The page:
Here’s an illustration. In 2013, Virginia’s Tidewater Community College rolled out a pilot of a two-year business administration degree program entirely dependent on OERs. Dubbed the Z-Degree, the pilot was extremely successful on all counts. For example:

  • Students in the pilot were less likely to drop Z-Degree classes and had higher final grades.
  • An amazing 98 percent of students enrolled in the pilot rated the OERs they used as better than or the same as traditional textbooks.
  • Withdrawal rates from the Z-Degree pilot program were significantly lower compared to those of students enrolled in all other programs at the college.
  • Students saved money—lots of money. Ultimately, the school determined that students pursuing Z-Degrees will save 25 percent of the total costs of their degrees versus students enrolled in its traditional two-year degree programs.[1]

Not surprisingly, Tidewater has decided to expand its Z-Degree program.[2]

But at the same time, the world of OER is largely uncharted territory. Institutions looking to dive in are often discouraged, and sometimes efforts to adopt OERs get stalled. In this article, I’ll provide useful strategies for negotiating five of the most commonly feared obstacles to adopting OERs.

Challenge 1: No central repository of OERs exists. Many organizations and institutions have made efforts to assemble useful lists, but it is very difficult to navigate and maintain them. Maintenance is a particular issue, as the field of OER grows every day.

While it is certainly true that no central repository of OERs exists, the good news is that there are lots of resources to help you find what you’re looking for. For example, the OER Commons lists thousands of resources by subject area, grade level, and material types.

The website Jorum is an OER repository run by JISC, a nonprofit committed to distribution of higher education and further (continuing) education materials in the United Kingdom. Jorum also provides a handy list of links to other OER repositories, such as the California State University System’s Multimedia Educational Resource for Learning and Online Teaching (MERLOT), UNESCO OER Platform, OpenStax, and OpenLearn Works, here.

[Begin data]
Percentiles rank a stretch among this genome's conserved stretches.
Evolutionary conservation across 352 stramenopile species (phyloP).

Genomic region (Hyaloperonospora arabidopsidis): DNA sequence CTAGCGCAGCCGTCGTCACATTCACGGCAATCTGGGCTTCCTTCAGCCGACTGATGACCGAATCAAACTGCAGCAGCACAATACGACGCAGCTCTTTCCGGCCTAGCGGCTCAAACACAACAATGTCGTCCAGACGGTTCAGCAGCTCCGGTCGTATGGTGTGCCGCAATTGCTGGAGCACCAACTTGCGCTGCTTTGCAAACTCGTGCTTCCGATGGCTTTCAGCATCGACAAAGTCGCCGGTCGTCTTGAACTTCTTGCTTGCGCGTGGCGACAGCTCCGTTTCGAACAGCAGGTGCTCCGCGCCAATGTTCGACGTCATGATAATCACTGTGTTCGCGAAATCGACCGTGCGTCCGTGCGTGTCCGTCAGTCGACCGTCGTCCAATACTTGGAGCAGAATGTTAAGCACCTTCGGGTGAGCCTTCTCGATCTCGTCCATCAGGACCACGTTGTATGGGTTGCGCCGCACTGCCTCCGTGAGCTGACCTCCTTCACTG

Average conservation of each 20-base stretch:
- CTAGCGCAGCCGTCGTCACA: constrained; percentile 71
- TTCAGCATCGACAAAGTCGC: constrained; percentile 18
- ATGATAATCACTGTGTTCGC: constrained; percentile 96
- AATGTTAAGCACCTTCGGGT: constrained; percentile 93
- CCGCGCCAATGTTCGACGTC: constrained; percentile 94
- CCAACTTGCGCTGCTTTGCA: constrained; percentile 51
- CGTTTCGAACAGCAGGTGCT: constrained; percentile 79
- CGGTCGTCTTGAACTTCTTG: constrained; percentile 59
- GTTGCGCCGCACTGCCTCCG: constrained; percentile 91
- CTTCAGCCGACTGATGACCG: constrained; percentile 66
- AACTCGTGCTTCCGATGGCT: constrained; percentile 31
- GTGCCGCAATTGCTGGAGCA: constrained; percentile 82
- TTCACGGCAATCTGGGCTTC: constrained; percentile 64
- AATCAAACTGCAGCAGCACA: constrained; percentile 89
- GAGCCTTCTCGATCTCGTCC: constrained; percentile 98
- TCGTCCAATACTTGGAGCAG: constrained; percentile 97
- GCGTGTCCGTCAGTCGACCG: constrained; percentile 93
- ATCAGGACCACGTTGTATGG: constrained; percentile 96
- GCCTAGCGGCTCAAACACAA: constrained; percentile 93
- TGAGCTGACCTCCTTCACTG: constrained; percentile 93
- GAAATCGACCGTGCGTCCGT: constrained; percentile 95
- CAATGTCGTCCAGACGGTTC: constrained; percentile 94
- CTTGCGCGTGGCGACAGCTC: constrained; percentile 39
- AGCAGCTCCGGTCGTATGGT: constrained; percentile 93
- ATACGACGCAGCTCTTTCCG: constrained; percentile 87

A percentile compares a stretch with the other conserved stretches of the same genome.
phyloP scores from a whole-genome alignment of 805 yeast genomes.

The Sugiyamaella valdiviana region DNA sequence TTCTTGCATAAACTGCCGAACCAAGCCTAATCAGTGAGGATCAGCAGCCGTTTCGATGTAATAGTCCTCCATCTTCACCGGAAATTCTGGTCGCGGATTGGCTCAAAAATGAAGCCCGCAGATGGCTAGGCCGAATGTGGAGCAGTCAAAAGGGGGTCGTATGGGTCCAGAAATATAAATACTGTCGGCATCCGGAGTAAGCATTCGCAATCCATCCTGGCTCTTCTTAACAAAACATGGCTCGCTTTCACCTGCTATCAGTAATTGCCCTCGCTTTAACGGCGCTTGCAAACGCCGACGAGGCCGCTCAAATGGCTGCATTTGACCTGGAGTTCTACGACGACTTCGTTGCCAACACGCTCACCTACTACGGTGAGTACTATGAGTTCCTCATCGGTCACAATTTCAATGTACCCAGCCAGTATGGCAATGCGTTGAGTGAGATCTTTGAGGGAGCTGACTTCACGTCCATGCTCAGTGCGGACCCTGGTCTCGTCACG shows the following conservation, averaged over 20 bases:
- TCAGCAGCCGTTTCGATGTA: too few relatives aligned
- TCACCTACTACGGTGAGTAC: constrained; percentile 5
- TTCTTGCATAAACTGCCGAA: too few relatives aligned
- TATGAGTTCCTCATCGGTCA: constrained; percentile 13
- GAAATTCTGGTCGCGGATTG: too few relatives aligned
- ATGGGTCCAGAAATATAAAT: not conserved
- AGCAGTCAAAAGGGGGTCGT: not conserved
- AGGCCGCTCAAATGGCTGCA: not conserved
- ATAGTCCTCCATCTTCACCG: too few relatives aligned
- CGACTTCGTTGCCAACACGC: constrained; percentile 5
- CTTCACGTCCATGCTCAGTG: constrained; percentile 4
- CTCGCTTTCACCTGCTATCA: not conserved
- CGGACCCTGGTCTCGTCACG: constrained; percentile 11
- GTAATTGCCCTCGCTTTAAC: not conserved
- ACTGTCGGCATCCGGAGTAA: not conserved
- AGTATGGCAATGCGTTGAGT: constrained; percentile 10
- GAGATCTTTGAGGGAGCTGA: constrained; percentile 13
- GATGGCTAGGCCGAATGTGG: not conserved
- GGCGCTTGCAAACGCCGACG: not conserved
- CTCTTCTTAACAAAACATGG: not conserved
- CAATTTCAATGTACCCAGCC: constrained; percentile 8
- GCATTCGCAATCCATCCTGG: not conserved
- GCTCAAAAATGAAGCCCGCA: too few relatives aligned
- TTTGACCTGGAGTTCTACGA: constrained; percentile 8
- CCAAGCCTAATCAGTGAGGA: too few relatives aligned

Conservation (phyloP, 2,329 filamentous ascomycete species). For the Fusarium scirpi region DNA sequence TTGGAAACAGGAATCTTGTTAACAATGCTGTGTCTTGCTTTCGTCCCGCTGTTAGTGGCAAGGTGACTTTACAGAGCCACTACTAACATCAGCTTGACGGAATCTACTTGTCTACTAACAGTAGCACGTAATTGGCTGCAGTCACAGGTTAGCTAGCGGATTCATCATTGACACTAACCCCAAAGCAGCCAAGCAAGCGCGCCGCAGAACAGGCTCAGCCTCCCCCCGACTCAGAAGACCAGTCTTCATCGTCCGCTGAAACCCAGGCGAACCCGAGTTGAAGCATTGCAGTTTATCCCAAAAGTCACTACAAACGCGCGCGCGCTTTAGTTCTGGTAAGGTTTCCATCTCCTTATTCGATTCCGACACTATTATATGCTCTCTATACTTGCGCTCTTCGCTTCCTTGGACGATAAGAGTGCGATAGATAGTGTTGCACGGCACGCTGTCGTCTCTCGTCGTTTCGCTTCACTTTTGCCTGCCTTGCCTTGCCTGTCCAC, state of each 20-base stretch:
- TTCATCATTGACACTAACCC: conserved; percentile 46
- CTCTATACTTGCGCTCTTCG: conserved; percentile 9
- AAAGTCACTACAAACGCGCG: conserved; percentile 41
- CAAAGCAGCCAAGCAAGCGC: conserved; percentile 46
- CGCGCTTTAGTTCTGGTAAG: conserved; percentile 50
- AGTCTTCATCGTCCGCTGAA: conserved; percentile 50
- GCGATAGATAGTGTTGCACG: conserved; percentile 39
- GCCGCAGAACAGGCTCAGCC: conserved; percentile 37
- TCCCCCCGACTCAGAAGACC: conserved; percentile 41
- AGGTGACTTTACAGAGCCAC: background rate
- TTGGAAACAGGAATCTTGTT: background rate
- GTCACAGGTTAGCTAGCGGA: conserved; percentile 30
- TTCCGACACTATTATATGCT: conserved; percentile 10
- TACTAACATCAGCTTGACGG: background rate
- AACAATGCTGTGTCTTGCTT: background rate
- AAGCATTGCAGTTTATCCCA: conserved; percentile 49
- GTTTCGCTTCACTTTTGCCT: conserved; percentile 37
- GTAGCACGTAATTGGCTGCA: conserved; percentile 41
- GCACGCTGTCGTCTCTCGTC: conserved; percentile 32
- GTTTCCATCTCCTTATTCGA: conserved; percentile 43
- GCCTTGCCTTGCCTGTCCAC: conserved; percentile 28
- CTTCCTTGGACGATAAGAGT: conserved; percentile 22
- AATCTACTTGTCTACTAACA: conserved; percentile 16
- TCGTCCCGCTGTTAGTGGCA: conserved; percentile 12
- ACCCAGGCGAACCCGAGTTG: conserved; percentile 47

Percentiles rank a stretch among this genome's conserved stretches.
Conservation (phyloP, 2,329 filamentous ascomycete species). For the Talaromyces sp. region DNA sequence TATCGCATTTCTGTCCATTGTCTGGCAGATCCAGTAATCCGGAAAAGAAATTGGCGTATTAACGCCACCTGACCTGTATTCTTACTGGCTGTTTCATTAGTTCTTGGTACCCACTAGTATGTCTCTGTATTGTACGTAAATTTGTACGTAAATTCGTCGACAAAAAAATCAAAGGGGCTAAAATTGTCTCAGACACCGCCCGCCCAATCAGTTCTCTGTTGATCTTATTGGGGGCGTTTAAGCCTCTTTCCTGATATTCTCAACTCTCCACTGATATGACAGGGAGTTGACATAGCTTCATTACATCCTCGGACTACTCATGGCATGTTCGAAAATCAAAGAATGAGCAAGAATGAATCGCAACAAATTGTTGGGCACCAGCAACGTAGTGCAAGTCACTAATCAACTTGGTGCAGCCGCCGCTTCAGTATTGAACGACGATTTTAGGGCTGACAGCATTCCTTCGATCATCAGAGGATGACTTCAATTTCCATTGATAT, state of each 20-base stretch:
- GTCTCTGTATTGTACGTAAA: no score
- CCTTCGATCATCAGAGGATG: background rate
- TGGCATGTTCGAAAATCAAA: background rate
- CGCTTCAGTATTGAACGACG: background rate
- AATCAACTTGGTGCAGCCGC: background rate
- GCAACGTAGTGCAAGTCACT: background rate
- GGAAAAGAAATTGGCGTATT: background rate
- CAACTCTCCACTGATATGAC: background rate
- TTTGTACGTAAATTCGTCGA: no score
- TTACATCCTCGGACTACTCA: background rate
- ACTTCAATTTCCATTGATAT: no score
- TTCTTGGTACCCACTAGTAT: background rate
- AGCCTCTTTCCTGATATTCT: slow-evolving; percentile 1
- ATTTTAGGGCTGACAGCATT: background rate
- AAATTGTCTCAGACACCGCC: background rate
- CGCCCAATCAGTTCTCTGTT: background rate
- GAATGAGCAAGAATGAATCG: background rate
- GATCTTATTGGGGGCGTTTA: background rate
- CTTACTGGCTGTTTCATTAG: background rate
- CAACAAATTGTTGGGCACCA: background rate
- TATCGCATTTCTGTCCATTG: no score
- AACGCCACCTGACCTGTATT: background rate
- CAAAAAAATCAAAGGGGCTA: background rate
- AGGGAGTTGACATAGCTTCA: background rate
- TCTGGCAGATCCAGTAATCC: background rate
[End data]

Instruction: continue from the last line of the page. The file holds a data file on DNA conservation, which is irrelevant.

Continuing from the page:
Possibly the most prestigious OER resource library was created in 2002 by the Massachusetts Institute of Technology (MIT). Called MIT OpenCourseWare, it provides free access to almost all of the content of courses taught at the institution. It offers full online courses, open textbooks, lectures, lecture notes, assessments, simulations, and various other types of supplemental learning resources.

Challenge 2: In the world of OER, quality varies. No institution or organization vets or certifies OERs as equal to, or better than, commercial educational resources. But last summer, Jorum announced plans to audit the content it aggregates for linkability, copyright clearance, currency, and usability, and to migrate those resources that are deemed worthy to a new, more permanent site. The migration is planned to continue through November 2016. Also, the OERs on California’s MERLOT site are peer reviewed.

The OER Commons includes user ratings and comments for each resource, and allows users to search by rating. Like most, it also provides extensive information about the resource’s origin and authorship, which can be an indicator of quality. The handicap of the rating system, of course, is that it’s entirely dependent on whether users provide feedback. And while a resource’s pedigree can suggest that its content is of high quality, there are no guarantees.